In 2017 the global digital agencies, We Are Social and Hootsuite reported social media users in Africa scaled up 12%, raising the numbers to round about 191 million active users on the continent. Of those, mobile users accounted for 172 million, a majority of whom used only two Facebook-owned platforms: WhatsApp and Messenger. WhatsApp alone reports that users send 65 billion messages per day. It is obvious that mobile phones go beyond mere communication. It is a major channel to get online, as well as a vital tool to access various life-enhancing services such as financial services (mobile money, bank transactions etc). The growing importance of mobile phones and the social media in Africa, did not fail to highlight an urgency that heralded the incorporation of social media networks and mobile phones in the African financial service system, allowing customers to conveniently avoid dreadfully long queues and frustrating complex bank processes. This trending e-banking service is known as chat-banking. Chat-banking integrates artificial intelligence to facilitate a two-way communication system between a financial organization and its customers, to provide quick service and transactional support. Despite its early stages in the service sector, many people especially local business owners, appreciate the reliability and consistency that chat-banking brings to their undertakings.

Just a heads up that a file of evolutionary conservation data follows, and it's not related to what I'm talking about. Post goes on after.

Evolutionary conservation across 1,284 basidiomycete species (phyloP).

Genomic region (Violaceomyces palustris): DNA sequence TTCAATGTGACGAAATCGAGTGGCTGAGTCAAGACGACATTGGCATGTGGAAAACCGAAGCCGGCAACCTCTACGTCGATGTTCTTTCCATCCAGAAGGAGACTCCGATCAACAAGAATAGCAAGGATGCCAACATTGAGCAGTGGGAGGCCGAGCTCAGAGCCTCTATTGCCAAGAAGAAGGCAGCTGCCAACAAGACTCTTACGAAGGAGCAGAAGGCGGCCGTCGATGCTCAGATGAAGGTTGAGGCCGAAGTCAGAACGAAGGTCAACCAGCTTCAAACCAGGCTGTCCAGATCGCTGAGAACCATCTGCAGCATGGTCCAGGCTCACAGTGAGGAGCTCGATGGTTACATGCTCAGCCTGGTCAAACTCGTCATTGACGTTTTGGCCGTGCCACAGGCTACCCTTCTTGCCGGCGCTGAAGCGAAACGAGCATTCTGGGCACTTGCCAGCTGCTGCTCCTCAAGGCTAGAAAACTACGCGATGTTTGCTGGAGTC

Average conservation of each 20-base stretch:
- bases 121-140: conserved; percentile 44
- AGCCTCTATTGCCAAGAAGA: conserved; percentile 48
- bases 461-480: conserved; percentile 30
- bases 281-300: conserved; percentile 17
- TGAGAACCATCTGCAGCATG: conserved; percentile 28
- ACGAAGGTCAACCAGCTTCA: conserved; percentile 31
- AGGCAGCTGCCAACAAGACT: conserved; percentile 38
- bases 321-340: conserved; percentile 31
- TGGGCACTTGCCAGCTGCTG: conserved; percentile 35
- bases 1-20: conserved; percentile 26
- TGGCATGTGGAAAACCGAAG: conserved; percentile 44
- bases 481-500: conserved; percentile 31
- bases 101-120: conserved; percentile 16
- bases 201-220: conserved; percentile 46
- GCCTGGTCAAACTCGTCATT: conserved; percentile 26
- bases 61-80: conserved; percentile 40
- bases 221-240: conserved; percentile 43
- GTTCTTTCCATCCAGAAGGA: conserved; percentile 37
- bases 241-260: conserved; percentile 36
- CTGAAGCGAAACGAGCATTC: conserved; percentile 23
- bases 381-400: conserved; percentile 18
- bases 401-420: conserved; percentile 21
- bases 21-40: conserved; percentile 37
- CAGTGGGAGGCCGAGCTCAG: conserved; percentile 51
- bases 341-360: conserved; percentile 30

According to Sidharth Garg, founder and CEO of Teller, an automated messaging platform that helps banks and mobile-money companies in developing markets, any organization thinking about launching a chatbot or e-banking must answer the following strategic questions: do we want to treat messaging as another channel or a new experience? What channels do we want to support? How does this change our customer service experience? What kind of budget do we have to support this project? In answering these fundamental questions some financial institutions have been able to distinguish themselves from the others. The United Bank of Africa (UBA), Ecobank and Absa (formerly Barclay’s Africa) have been at the forefront of Fintech in Africa for quite some time. In January 2018, The United Bank Africa introduced an attractive concept known as LEO, an artificial intelligence personality and a 24-hour support service that ushered in a highly interactive side of banking through a simple conversation. “We have been working with technology giants that have the global capacity to ensure not only seamless but also effortless banking for millions of our customers across Africa. We have collaborated with Facebook to come up with this innovation that is capable of revolutionising the way banking is done in Africa,” Mr. Kennedy Uzoka, Group Managing Director, UBA. This service allows its customers to make use of their social media accounts such as Whatsapp and Facebook, to carry out any financial transactions of their choice and at their own convenience. LEO is present in over 14 African countries and available in three languages. In a recent research conducted by Sidharth Garg and his team, LEO has had over 35 million conversations and has processed over 500,000 transactions so far. In 2016 Asba initiated its e-banking service for Twitter and Facebook Messenger. Later this year in July, the company officially launched Whatsapp banking. “As technology advances and more customers become connected, bringing banking to where our customers are important to us, especially as we continue our journey to become a digitally led business driven by innovation,” stated Arrie Rautenbach, Absa’s chief executive of retail and business banking. Aspiring to further boost its position within the African e-financial market Absa has gone into partnership with a mobile messaging firm known as Clickatell, aside from its collaboration with Facebook, as disclosed by Jacques Barkhuizen, Absa retail and banking’s chief information officer for virtual channels.